Hospitable households align closely with other spiritually Vibrant traits. By definition, these two groups regularly welcome others into their homes several times a month, whether close friends (56% Vibrant, 58% Hospitable) or neighbors (28% and 26%, respectively). Christians in Hospitable households, one-fifth of which live with roommates, are less interactive with those who actually share their homes (17% play games together, 12% sing together, 10% read together), but they are still very likely to report having “friends who feel like family” (86%).

Dormant households, which see a large share of roommate contexts or couples living alone, are least associated with either fun or faith formation. They are significantly less likely than the other groups to play games (9%), sing (5%), read books (5%) or play sports together (3%). And though a majority (68%) says they have close friends in their life who feel like family, they are still the group least likely to maintain this strong sense of community.

Households of Faith

The rituals and relationships that turn a home into a sacred space

What the Research Means
“One of the more surprising and encouraging findings from this study,” says Brooke Hempell, Barna’s senior vice president of research, “is that any sort of interaction—including just having fun—is correlated to faith formation. In other words, forming deeper bonds with our household members helps us grow our faith! The importance of fostering intimacy, sharing rituals and having fun with household members, as well as friends and other non-family guests who become a part of one’s extended household, cannot be overstated.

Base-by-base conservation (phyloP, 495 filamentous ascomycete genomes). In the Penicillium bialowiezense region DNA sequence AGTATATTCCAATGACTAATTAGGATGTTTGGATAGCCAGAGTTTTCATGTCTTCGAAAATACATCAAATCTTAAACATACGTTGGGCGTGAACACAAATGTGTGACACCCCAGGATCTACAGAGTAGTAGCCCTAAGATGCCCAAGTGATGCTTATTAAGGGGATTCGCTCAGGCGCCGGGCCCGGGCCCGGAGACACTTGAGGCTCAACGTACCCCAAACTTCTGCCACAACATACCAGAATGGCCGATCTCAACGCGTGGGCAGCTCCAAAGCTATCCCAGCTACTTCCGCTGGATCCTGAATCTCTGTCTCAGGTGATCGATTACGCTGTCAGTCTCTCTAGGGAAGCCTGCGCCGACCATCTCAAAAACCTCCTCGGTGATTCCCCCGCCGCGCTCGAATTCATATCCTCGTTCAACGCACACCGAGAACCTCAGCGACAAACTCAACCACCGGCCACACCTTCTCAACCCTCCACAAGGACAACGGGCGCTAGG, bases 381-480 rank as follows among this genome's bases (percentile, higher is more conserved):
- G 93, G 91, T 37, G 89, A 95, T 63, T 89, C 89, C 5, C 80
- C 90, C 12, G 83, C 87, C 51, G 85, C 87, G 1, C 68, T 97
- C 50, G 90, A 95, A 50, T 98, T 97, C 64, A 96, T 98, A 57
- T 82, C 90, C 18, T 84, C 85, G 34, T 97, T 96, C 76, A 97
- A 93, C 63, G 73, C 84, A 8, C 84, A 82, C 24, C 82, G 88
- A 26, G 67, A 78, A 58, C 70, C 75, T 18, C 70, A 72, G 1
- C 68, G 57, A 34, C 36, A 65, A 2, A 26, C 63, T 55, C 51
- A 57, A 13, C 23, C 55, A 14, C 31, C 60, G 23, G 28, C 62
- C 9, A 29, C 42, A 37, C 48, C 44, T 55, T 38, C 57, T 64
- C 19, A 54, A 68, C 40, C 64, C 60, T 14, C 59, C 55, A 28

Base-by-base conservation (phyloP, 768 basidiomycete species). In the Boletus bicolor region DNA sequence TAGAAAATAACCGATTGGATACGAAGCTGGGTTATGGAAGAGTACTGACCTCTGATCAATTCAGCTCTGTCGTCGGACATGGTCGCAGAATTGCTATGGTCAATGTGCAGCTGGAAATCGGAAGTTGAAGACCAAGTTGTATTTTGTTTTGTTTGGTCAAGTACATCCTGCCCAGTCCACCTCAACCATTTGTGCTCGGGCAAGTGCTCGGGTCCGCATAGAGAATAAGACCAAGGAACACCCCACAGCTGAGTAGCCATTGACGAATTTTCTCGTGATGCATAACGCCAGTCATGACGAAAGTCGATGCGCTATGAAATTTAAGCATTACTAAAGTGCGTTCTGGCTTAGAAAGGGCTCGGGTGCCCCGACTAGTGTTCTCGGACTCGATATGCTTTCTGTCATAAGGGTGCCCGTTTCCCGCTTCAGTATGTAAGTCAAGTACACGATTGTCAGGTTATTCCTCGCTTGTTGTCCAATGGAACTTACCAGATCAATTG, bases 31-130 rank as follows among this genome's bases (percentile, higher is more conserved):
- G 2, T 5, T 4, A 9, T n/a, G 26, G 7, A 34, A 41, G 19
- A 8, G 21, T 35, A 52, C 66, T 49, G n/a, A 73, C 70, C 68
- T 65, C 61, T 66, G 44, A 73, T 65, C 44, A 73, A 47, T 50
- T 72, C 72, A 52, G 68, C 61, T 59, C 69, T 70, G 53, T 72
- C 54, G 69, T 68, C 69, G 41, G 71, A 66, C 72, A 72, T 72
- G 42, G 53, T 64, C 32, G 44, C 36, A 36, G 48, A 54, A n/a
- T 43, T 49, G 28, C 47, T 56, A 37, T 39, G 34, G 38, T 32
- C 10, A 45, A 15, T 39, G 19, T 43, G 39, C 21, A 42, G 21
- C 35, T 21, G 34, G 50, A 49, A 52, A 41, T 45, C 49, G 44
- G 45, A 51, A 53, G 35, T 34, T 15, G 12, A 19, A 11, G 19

“Ministries have a duty to help their members understand and experience all of life as worship,” continues Hempell, “as well as to emphasize closeness, collaboration and fun as signs of life in the church. Churches that foster healthy spiritual growth should encourage Christians not only to know God but also to know their brothers and sisters in Christ, especially through gathering together outside the walls of the church. Our research finds that faith formation is best aided not just by services and sermons but by play and friendship as well.”

About the Research

About the Research
This study began with in-depth qualitative interviews with highly active Christians of various household types: two nuclear families (white Millennial parents with young children), one multi-generational family (Asian American household with children and boarders), one single-parent family (African American family that is sometimes multi-generational) and a roommate household (white Millennial males). Key insights about what makes a vibrant household or how faith grows in a household setting were initially identified through this research.

The results from the qualitative interviews were used to shape the questionnaire for quantitative online surveys conducted from April 5–11, 2018. In total, 2,347 interviews were conducted, including 448 with teens between the ages of 13–17. In order to qualify, respondents had to identify as Christian, agree strongly that their faith is very important in their life today and report attending a church service at least once in the past month. The margin of error for the total sample is +/- 1.8 percentage points at the 95 percent confidence level.

Individuals living by themselves are excluded from this study. This sample is not designed to be representative of all household types in the U.S. As the goal of this study is to observe interactions among practicing Christians who live together and how faith is experienced and transmitted among them, households of a single person did not qualify for participation.

Practicing Christians are self-identified Christians who say their faith is very important in their lives and have attended a worship service within the past month.

Photo by Thiago Cerqueira on Unsplash.

© Barna Group, 2019.

About Barna

Since 1984, Barna Group has conducted more than two million interviews over the course of thousands of studies and has become a go-to source for insights about faith, culture, leadership, vocation and generations. Barna is a private, non-partisan, for-profit organization.